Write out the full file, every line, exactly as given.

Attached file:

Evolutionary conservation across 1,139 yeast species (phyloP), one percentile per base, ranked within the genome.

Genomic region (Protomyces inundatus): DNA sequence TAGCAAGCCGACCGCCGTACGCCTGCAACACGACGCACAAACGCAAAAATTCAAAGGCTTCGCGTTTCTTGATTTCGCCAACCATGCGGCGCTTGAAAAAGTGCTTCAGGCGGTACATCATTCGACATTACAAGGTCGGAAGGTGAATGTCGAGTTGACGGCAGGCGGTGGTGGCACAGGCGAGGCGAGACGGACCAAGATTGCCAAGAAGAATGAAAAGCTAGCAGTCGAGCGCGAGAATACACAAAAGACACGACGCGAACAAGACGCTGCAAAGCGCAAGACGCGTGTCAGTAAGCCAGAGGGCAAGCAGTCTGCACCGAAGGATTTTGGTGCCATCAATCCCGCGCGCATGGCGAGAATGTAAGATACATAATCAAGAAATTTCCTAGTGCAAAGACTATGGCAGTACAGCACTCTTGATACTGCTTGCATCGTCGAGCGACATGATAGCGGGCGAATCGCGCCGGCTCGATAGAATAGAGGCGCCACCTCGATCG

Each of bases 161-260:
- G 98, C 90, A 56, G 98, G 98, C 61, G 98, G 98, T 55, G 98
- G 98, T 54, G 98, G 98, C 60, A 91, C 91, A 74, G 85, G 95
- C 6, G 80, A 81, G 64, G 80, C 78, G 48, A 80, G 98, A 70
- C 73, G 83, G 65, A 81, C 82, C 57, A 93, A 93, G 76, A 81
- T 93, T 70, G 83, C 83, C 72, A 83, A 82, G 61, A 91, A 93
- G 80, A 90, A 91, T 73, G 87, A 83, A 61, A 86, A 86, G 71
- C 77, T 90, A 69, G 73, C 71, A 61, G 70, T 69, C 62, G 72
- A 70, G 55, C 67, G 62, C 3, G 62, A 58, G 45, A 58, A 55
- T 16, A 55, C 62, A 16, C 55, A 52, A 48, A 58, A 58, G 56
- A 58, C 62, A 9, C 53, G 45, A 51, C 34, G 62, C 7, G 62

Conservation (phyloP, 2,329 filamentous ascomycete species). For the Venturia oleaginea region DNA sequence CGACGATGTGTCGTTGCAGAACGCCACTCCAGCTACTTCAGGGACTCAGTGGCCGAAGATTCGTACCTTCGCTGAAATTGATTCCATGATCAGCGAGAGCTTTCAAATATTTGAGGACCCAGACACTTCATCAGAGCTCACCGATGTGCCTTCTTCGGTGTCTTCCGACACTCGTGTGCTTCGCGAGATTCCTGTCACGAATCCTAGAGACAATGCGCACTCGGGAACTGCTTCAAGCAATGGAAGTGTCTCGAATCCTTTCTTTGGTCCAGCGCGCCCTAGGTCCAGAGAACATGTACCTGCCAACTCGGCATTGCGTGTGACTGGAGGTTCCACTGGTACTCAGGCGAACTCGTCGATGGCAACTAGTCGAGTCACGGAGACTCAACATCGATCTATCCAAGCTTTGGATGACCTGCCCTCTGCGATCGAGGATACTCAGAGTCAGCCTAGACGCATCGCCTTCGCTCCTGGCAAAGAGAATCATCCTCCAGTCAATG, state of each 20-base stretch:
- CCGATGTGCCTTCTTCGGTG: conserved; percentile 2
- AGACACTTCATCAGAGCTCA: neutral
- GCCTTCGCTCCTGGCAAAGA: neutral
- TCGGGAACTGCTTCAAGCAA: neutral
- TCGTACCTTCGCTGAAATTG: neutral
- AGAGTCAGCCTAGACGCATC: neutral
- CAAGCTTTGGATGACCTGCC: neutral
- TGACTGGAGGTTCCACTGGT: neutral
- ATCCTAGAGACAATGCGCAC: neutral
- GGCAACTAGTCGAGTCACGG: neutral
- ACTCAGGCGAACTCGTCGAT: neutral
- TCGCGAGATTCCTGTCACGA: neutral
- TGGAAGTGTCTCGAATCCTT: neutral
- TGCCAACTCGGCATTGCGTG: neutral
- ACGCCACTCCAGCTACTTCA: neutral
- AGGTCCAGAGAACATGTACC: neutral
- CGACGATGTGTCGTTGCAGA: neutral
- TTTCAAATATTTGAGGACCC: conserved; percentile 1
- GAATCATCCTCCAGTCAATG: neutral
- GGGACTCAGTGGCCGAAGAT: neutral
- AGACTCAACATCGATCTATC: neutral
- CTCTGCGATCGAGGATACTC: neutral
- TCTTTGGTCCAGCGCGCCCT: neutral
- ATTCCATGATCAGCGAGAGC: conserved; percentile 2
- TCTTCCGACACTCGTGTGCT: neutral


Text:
Evolutionary conservation across 1,139 yeast species (phyloP), one percentile per base, ranked within the genome.

Genomic region (Protomyces inundatus): DNA sequence TAGCAAGCCGACCGCCGTACGCCTGCAACACGACGCACAAACGCAAAAATTCAAAGGCTTCGCGTTTCTTGATTTCGCCAACCATGCGGCGCTTGAAAAAGTGCTTCAGGCGGTACATCATTCGACATTACAAGGTCGGAAGGTGAATGTCGAGTTGACGGCAGGCGGTGGTGGCACAGGCGAGGCGAGACGGACCAAGATTGCCAAGAAGAATGAAAAGCTAGCAGTCGAGCGCGAGAATACACAAAAGACACGACGCGAACAAGACGCTGCAAAGCGCAAGACGCGTGTCAGTAAGCCAGAGGGCAAGCAGTCTGCACCGAAGGATTTTGGTGCCATCAATCCCGCGCGCATGGCGAGAATGTAAGATACATAATCAAGAAATTTCCTAGTGCAAAGACTATGGCAGTACAGCACTCTTGATACTGCTTGCATCGTCGAGCGACATGATAGCGGGCGAATCGCGCCGGCTCGATAGAATAGAGGCGCCACCTCGATCG

Each of bases 161-260:
- G 98, C 90, A 56, G 98, G 98, C 61, G 98, G 98, T 55, G 98
- G 98, T 54, G 98, G 98, C 60, A 91, C 91, A 74, G 85, G 95
- C 6, G 80, A 81, G 64, G 80, C 78, G 48, A 80, G 98, A 70
- C 73, G 83, G 65, A 81, C 82, C 57, A 93, A 93, G 76, A 81
- T 93, T 70, G 83, C 83, C 72, A 83, A 82, G 61, A 91, A 93
- G 80, A 90, A 91, T 73, G 87, A 83, A 61, A 86, A 86, G 71
- C 77, T 90, A 69, G 73, C 71, A 61, G 70, T 69, C 62, G 72
- A 70, G 55, C 67, G 62, C 3, G 62, A 58, G 45, A 58, A 55
- T 16, A 55, C 62, A 16, C 55, A 52, A 48, A 58, A 58, G 56
- A 58, C 62, A 9, C 53, G 45, A 51, C 34, G 62, C 7, G 62

Conservation (phyloP, 2,329 filamentous ascomycete species). For the Venturia oleaginea region DNA sequence CGACGATGTGTCGTTGCAGAACGCCACTCCAGCTACTTCAGGGACTCAGTGGCCGAAGATTCGTACCTTCGCTGAAATTGATTCCATGATCAGCGAGAGCTTTCAAATATTTGAGGACCCAGACACTTCATCAGAGCTCACCGATGTGCCTTCTTCGGTGTCTTCCGACACTCGTGTGCTTCGCGAGATTCCTGTCACGAATCCTAGAGACAATGCGCACTCGGGAACTGCTTCAAGCAATGGAAGTGTCTCGAATCCTTTCTTTGGTCCAGCGCGCCCTAGGTCCAGAGAACATGTACCTGCCAACTCGGCATTGCGTGTGACTGGAGGTTCCACTGGTACTCAGGCGAACTCGTCGATGGCAACTAGTCGAGTCACGGAGACTCAACATCGATCTATCCAAGCTTTGGATGACCTGCCCTCTGCGATCGAGGATACTCAGAGTCAGCCTAGACGCATCGCCTTCGCTCCTGGCAAAGAGAATCATCCTCCAGTCAATG, state of each 20-base stretch:
- CCGATGTGCCTTCTTCGGTG: conserved; percentile 2
- AGACACTTCATCAGAGCTCA: neutral
- GCCTTCGCTCCTGGCAAAGA: neutral
- TCGGGAACTGCTTCAAGCAA: neutral
- TCGTACCTTCGCTGAAATTG: neutral
- AGAGTCAGCCTAGACGCATC: neutral
- CAAGCTTTGGATGACCTGCC: neutral
- TGACTGGAGGTTCCACTGGT: neutral
- ATCCTAGAGACAATGCGCAC: neutral
- GGCAACTAGTCGAGTCACGG: neutral
- ACTCAGGCGAACTCGTCGAT: neutral
- TCGCGAGATTCCTGTCACGA: neutral
- TGGAAGTGTCTCGAATCCTT: neutral
- TGCCAACTCGGCATTGCGTG: neutral
- ACGCCACTCCAGCTACTTCA: neutral
- AGGTCCAGAGAACATGTACC: neutral
- CGACGATGTGTCGTTGCAGA: neutral
- TTTCAAATATTTGAGGACCC: conserved; percentile 1
- GAATCATCCTCCAGTCAATG: neutral
- GGGACTCAGTGGCCGAAGAT: neutral
- AGACTCAACATCGATCTATC: neutral
- CTCTGCGATCGAGGATACTC: neutral
- TCTTTGGTCCAGCGCGCCCT: neutral
- ATTCCATGATCAGCGAGAGC: conserved; percentile 2
- TCTTCCGACACTCGTGTGCT: neutral